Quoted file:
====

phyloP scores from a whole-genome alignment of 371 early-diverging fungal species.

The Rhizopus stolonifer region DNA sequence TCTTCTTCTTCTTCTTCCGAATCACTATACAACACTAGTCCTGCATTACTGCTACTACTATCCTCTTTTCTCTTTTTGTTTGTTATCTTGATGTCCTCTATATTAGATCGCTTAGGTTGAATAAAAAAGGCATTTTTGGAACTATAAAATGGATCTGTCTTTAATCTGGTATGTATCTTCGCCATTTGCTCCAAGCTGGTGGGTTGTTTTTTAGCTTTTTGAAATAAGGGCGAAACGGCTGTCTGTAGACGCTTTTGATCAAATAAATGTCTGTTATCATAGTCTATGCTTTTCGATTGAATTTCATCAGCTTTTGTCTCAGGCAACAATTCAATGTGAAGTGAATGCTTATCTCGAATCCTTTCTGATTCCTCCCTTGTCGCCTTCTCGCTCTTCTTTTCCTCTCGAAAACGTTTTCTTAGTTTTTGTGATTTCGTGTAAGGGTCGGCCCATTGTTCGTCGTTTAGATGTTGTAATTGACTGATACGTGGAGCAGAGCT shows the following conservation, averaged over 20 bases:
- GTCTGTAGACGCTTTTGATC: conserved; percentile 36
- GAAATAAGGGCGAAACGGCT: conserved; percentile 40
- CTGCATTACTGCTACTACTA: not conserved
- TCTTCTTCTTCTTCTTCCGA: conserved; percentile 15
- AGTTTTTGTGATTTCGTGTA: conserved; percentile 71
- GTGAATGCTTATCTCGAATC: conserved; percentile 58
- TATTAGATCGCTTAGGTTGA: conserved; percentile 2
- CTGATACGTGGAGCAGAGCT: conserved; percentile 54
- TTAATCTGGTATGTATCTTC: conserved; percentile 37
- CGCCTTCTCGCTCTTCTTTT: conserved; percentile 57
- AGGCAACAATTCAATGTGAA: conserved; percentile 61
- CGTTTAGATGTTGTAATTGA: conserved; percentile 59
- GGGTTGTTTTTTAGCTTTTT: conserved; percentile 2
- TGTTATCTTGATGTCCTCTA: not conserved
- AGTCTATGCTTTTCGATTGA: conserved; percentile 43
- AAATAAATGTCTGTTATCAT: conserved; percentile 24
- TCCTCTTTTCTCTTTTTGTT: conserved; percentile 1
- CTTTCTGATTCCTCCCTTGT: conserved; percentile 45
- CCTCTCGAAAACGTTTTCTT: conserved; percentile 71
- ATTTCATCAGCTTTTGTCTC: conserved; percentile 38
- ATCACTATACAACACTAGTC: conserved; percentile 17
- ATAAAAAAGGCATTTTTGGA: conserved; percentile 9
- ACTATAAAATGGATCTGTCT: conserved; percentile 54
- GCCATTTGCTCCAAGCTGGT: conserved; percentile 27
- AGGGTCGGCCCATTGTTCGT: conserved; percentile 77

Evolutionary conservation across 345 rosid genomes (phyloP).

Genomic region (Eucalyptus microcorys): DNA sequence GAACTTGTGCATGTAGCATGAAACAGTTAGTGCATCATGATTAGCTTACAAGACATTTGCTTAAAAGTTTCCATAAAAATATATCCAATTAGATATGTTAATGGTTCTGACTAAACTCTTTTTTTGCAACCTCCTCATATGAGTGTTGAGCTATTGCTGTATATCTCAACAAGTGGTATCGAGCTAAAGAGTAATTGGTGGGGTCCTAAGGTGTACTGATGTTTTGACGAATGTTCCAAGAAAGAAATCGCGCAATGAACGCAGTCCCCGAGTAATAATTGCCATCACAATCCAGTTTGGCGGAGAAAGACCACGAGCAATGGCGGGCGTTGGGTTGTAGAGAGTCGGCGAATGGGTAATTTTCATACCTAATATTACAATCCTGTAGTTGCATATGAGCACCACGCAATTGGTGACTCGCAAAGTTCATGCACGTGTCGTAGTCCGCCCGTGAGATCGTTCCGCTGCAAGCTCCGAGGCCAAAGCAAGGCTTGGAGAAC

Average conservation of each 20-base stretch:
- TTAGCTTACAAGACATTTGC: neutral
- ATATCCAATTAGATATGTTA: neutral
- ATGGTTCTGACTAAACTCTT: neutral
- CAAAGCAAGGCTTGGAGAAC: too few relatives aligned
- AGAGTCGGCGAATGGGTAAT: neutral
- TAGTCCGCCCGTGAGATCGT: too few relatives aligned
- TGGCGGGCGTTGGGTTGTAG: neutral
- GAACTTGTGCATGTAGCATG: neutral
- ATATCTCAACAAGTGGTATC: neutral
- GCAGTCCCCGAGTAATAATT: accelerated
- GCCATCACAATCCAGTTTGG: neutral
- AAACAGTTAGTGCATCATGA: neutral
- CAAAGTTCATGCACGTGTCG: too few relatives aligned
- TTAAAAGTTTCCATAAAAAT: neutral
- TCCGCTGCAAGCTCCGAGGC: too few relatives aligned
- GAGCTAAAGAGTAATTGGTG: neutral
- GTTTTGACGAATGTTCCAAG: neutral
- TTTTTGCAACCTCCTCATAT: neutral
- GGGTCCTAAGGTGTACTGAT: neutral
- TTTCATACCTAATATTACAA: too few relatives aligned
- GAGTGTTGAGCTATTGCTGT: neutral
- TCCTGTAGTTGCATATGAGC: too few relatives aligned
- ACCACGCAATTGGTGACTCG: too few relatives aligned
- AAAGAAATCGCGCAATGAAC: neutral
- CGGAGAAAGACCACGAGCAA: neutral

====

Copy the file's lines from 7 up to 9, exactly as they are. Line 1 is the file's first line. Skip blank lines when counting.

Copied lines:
- AGTTTTTGTGATTTCGTGTA: conserved; percentile 71
- GTGAATGCTTATCTCGAATC: conserved; percentile 58
- TATTAGATCGCTTAGGTTGA: conserved; percentile 2